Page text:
The free grammar school was refounded in the reign of Edward VI., and a stipend of £10. 13. 2¼. was confirmed to the master from the revenues of the crown: in the reign of Elizabeth the town bailiffs were incorporated governors, and in 1677 the schoolroom was rebuilt. The revenue has been increased by various benefactors, and now amounts to £33. 11. Boys from the school are eligible to a scholarship at Catherine Hall, Cambridge, established by Mr. Frankland; and a native of the town to a fellowship in St. John's College, Cambridge, on the foundation of Mr. Bailey. A school was endowed with the interest of £6000 by the late Sir Robert Peel; and anew school-house, in the Elizabethan style, has been built by the present baronet: about 80 boys are clothed and educated. A free school for twelve boys and ten girls has an income of £20 per annum, partially arising from a bequest. In 1686, the Rev. John Rawlett bequeathed land and houses for teaching and apprenticing children; and there is an almshouse for fourteen men and women, endowed in 1678 by Thomas Guy, founder of Guy's Hospital, London, who represented the borough in seven parliaments, and in 1701 rebuilt the town-hall. The town is rich in charities of all kinds, an account of which has been published in a separate volume by the Commissioners of Charities. The poor-law union of Tamworth comprises 24 parishes or places, 11 of which are in Stafford, 10 in Warwick, and 3 in Derby; and contains a population of 12,897. Lord Thurlow was a representative of the borough until his elevation to the peerage, and continued recorder until his death. Tamworth confers the inferior title of Viscount on Earl Ferrers.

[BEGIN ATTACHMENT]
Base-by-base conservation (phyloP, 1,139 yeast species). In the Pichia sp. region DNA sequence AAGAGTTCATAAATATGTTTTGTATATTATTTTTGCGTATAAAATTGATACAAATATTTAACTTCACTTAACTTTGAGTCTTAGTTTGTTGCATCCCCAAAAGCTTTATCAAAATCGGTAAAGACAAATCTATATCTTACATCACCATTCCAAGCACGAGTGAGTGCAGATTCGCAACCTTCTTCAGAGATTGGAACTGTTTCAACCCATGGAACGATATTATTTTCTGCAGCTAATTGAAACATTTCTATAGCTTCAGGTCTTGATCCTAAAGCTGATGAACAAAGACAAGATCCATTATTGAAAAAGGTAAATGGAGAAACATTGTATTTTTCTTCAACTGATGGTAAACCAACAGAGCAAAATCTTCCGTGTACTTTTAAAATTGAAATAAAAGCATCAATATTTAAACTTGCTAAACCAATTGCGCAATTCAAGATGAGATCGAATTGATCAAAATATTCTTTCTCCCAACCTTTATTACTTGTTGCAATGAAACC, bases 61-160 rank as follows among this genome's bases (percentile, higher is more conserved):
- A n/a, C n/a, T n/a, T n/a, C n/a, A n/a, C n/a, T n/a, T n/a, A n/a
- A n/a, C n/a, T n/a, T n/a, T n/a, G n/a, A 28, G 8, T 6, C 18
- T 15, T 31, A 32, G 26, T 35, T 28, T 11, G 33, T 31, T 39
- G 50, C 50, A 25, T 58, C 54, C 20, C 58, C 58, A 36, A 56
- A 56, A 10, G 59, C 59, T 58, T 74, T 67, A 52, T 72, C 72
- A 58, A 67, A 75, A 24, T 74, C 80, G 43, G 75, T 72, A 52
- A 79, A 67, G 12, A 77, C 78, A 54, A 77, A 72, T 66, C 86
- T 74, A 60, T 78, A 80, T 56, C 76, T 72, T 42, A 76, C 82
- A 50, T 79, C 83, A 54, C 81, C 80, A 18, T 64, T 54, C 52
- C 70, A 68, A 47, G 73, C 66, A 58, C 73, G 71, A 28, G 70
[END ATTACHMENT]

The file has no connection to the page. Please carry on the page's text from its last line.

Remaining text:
Transcribed from A Topographical Dictionary of England, by Samuel Lewis, seventh edition, published 1858.